“Most of the motivations were fear, just trying to stay out of trouble and trying to stay afloat,” says LaKeith Stanfield about what drove his character William O’Neal in “Judas and the Black Messiah.” O’Neal was the real-life FBI informant who infiltrated the Black Panthers, leading to the assassination of Chicago Chairman Fred Hampton (played by Daniel Kaluuya). Stanfield had to invest deeply in the character “because otherwise you don’t understand why or how someone could do some of the things he was into doing.” Watch our exclusive video interview above.
Despite O’Neal’s participation in the murder of the activist leader, Stanfield “tried to go in without judgment as much as possible, get over my own biases, so that way I could tap into the character in an honest way. You can’t really connect to something if you don’t see it as human.” O’Neal was interviewed for a documentary produced years after Hampton’s execution called “Eyes on the Prize” — parts of which are recreated in this film — but Stanfield found O’Neal’s justifications “quite boring, so I didn’t want to play that.”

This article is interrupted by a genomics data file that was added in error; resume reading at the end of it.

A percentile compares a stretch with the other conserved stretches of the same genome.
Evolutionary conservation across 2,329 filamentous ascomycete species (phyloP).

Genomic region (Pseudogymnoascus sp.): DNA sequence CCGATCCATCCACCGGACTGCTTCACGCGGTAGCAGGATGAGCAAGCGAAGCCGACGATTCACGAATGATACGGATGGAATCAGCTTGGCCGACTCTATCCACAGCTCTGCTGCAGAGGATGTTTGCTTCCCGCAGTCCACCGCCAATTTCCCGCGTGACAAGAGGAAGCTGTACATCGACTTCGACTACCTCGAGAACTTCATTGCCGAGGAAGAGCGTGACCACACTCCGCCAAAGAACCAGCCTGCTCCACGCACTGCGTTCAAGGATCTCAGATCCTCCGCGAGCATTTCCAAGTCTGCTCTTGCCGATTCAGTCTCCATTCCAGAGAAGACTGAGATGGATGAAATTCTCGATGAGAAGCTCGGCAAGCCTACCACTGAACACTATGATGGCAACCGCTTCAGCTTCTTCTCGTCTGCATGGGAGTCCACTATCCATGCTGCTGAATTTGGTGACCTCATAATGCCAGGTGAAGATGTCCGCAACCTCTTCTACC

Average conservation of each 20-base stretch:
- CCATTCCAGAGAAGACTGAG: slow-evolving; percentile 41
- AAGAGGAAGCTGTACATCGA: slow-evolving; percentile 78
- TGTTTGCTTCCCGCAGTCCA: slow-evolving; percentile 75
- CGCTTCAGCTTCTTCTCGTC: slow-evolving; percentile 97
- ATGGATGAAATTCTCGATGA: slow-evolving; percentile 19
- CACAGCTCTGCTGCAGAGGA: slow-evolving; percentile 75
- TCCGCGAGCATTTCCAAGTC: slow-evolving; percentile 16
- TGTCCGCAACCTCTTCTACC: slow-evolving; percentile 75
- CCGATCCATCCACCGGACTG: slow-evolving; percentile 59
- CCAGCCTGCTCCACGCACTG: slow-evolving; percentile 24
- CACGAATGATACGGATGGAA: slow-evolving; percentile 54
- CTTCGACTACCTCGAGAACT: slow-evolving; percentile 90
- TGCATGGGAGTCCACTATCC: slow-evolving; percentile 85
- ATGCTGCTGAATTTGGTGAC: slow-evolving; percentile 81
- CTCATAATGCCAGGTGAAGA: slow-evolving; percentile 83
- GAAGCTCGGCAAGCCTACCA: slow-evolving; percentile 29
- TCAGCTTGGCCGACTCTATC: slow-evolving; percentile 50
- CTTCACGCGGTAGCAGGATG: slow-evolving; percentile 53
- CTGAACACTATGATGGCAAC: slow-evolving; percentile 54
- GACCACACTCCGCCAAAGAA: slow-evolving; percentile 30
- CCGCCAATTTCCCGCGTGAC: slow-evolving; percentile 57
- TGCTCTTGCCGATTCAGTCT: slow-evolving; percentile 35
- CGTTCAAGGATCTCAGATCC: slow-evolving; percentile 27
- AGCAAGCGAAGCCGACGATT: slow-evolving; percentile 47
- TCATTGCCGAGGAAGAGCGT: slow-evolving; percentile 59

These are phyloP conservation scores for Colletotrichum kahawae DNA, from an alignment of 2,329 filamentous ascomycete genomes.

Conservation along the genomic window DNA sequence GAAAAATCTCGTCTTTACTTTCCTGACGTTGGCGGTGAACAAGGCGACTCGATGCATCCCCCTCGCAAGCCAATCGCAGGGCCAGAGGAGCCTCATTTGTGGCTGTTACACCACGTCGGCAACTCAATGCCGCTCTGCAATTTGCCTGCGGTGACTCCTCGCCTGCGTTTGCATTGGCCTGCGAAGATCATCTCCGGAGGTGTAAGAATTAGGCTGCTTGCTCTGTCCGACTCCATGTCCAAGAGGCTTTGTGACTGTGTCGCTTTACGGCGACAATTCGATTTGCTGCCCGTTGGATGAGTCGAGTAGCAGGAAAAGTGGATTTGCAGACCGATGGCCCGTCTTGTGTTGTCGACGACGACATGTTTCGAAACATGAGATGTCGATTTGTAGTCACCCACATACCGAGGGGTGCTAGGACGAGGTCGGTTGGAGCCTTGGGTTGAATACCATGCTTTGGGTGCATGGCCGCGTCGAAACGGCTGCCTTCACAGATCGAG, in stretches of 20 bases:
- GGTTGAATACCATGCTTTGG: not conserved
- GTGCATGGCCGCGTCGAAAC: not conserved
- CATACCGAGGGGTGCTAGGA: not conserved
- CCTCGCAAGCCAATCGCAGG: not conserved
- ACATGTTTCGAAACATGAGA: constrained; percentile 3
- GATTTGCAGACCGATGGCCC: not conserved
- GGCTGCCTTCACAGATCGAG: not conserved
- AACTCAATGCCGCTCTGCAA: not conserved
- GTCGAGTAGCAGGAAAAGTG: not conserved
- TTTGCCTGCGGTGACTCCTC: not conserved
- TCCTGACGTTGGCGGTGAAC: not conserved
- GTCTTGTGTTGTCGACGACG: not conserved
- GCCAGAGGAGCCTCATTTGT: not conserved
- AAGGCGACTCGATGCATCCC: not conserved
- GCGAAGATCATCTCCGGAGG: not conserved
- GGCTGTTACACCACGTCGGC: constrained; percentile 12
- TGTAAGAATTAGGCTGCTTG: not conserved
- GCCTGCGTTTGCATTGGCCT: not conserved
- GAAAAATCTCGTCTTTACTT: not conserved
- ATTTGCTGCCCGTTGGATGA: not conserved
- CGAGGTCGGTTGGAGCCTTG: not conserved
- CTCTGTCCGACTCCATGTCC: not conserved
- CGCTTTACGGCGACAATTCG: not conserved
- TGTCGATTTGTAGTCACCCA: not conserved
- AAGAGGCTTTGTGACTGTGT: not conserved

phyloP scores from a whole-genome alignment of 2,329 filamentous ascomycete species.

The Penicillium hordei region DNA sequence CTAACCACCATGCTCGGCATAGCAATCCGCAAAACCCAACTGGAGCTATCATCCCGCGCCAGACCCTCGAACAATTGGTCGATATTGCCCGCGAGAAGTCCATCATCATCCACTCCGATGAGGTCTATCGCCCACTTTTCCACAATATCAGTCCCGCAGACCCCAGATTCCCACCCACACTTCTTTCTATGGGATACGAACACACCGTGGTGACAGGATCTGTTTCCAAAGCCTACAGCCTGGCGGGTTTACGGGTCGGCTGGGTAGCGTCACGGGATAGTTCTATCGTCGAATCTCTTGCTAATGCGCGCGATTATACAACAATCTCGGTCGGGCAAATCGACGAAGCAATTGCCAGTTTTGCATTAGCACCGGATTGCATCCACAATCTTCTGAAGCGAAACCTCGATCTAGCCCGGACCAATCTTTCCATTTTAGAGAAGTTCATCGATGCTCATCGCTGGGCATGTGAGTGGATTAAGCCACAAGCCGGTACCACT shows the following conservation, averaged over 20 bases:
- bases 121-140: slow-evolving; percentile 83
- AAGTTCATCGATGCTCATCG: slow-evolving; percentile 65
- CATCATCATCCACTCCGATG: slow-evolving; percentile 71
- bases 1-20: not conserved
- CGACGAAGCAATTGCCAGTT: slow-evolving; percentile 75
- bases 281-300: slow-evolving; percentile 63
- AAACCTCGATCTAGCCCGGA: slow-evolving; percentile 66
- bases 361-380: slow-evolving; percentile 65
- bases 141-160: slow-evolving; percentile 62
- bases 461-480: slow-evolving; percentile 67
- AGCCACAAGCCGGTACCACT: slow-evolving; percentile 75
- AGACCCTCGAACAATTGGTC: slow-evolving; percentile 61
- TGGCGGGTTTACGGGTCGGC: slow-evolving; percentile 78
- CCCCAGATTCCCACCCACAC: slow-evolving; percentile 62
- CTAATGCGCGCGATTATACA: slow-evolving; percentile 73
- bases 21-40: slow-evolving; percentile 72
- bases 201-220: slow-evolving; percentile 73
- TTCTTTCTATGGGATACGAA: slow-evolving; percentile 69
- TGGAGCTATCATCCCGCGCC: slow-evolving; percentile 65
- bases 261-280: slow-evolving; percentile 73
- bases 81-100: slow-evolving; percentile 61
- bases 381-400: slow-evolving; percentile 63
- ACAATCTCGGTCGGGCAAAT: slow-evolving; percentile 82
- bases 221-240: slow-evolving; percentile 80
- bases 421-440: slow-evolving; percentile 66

What he took instead from that interview was “a lot of what wasn’t spoken, that he might have some regrets or might feel bad about what he did … It was clear to me that when he wasn’t speaking he was going through some type of internal dialogue. I wanted to try to tap into that and help bring that part of him to the screen.” While making the Warner Bros. film, Stanfield brought O’Neal everywhere else with him too: “I felt like no matter where I went, Bill was always with me … so that way I’m never really having to do much of a transition when I get on set. He’s already there.”
Stanfield doesn’t have any specific hopes about what the audience will take away from this story in light of the continued struggle for racial justice in America. “The only thing that I want is for more people to know about the story of Fred Hampton and know about the life he lived,” instead of just the way he died. People should also be more skeptical of their government “because look at what they’re capable of doing.” The most important thing he’s hoping against is apathy: “The only concern I would have is if someone could watch a movie like this and feel nothing.”
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